sqrt(pi3) << std::endl;
// compare to ready rolled constant from Boost.Math:
std::cout <<
std::setprecision(std::numeric_limits<float128>::max_digits10) <<
boost::math::constants::root_pi<float128>() << std::endl;
Outputs:
1.77245385090551602729816748334114514
1.77245385090551602729816748334114514
1.77245385090551602729816748334114514
1.77245385090551602729816748334114514
Note that the casts within the sqrt call aren't needed since all the
variables are the correct type to begin with.
HTH, John.
> ________________________________________
> From: Boostusers <boostusersbounces_at_[hidden]> on behalf of John Maddock <jz.maddock_at_[hidden]>
> Sent: Saturday, April 30, 2016 7:25:27 PM
> To: boostusers_at_[hidden]
> Subject: Re: [Boostusers] boost/multiprecision/float128
>
> On 30/04/2016 18:38, Cooper, Bridgette R D wrote:
>> Hi Paul,
>>
>>
>> For a moment I thought that worked. It certainly does for log(2). I
>> distinctly get two different values (with the first giving the
>> "correct" value) if I try:
>>
>>
>> std::cout <<
>> std::setprecision(std::numeric_limits<float128>::max_digits10) <<
>> log(float128(2.q)) << std::endl;
>>
>> std::cout <<
>> std::setprecision(std::numeric_limits<float128>::max_digits10) <<
>> log(2.q) << std::endl;
>>
>>
>> However, this isn't true for sqrt still. I checked by calculating the
>> sqrt(pi) and comparing to
>>
>>
>> https://github.com/ned14/boosttrunk/blob/master/libs/multiprecision/test/test_sqrt.cpp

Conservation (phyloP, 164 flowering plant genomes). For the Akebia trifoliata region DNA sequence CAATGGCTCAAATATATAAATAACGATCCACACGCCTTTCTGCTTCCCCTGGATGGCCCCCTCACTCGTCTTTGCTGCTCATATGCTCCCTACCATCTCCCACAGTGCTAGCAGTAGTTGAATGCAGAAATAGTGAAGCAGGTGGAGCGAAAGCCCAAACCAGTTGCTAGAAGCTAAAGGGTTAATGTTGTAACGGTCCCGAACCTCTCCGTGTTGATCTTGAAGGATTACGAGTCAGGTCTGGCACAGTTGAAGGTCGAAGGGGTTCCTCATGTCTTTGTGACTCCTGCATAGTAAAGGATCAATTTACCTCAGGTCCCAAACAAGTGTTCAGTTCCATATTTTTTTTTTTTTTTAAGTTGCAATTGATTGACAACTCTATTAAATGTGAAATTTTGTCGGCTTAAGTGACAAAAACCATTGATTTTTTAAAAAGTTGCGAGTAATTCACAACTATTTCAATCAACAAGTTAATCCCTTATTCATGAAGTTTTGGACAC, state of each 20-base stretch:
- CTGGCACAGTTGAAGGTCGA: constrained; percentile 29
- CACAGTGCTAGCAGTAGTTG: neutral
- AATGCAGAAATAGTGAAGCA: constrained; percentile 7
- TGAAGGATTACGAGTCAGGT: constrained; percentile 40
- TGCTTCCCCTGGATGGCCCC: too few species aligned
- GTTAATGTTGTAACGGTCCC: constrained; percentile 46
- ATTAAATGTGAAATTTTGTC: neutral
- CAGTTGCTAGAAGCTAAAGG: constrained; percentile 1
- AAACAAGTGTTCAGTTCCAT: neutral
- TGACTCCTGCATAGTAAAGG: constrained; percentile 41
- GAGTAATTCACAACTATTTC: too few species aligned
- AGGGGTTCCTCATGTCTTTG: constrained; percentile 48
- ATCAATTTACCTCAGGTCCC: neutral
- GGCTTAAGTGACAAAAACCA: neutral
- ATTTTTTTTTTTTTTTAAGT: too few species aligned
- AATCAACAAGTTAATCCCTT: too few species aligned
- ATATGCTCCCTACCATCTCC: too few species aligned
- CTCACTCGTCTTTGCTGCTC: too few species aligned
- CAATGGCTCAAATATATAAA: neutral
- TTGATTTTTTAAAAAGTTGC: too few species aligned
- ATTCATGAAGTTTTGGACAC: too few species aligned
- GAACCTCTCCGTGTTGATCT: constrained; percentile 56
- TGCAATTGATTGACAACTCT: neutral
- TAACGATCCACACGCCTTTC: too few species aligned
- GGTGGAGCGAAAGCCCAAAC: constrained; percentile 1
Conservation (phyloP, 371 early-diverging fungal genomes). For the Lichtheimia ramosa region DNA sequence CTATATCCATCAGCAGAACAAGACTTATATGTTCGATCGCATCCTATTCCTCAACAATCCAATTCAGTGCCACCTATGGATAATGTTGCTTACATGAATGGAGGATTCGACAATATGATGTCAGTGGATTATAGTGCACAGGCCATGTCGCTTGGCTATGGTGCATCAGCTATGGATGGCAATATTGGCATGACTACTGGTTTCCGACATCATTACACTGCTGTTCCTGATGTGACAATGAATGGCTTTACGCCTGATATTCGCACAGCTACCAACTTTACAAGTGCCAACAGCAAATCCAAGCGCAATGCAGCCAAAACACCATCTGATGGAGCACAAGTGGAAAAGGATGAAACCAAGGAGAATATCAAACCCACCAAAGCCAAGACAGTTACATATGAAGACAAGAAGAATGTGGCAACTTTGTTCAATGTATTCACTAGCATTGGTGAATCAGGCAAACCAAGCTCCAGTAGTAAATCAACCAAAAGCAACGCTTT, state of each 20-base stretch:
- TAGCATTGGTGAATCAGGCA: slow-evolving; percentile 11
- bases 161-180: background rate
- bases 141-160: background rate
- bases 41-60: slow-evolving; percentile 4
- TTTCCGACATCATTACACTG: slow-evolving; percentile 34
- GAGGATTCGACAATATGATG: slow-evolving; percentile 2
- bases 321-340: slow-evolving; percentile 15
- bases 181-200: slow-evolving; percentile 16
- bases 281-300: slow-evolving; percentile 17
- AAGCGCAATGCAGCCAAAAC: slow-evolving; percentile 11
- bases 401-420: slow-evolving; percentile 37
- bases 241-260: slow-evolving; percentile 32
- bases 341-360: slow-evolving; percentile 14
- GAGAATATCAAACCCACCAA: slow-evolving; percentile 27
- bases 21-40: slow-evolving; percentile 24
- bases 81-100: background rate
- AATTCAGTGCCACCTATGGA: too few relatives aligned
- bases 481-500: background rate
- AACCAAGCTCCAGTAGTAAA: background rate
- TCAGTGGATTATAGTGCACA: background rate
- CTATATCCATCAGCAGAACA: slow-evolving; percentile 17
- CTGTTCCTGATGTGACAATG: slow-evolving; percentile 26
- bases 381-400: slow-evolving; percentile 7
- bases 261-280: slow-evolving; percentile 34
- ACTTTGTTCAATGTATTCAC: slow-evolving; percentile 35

>>
>>
>> std::cout <<
>> std::setprecision(std::numeric_limits<float128>::max_digits10) <<
>> sqrt(float128(pie)) << std::endl;
>>
>> std::cout <<
>> std::setprecision(std::numeric_limits<float128>::max_digits10) <<
>> sqrt(pie) << std::endl;
>>
>>
>>
>> These two lines give me identical results and again only match the
>> first 16 digits.
>>
>>
>> pie is defined as float128 and I copy/pasted the 100 digit value from
>> the same test_sqrt.cpp given above.
>>
> I suspect an error in your declaration of pie, using this:
>
> using namespace boost::multiprecision;
> __float128 pie = boost::math::constants::pi<__float128>();
> std::cout <<
> std::setprecision(std::numeric_limits<float128>::max_digits10) <<
> sqrt(float128(pie)) << std::endl;
> std::cout <<
> std::setprecision(std::numeric_limits<float128>::max_digits10) <<
> sqrt(pie) << std::endl;
>
> I see as output:
>
> 1.77245385090551602729816748334114514
> 1.77245385090551588191942755656782538
>
> John.
> _______________________________________________
> Boostusers mailing list
> Boostusers_at_[hidden]
> http://lists.boost.org/mailman/listinfo.cgi/boostusers
> _______________________________________________
> Boostusers mailing list
> Boostusers_at_[hidden]
> http://lists.boost.org/mailman/listinfo.cgi/boostusers
>
_______________________________________________
Boostusers mailing list
Boostusers_at_[hidden]
http://lists.boost.org/mailman/listinfo.cgi/boostusers
Boostusers list run by williamkempf at hotmail.com, kalb at libertysoft.com, bjorn.karlsson at readsoft.com, gregod at cs.rpi.edu, wekempf at cox.net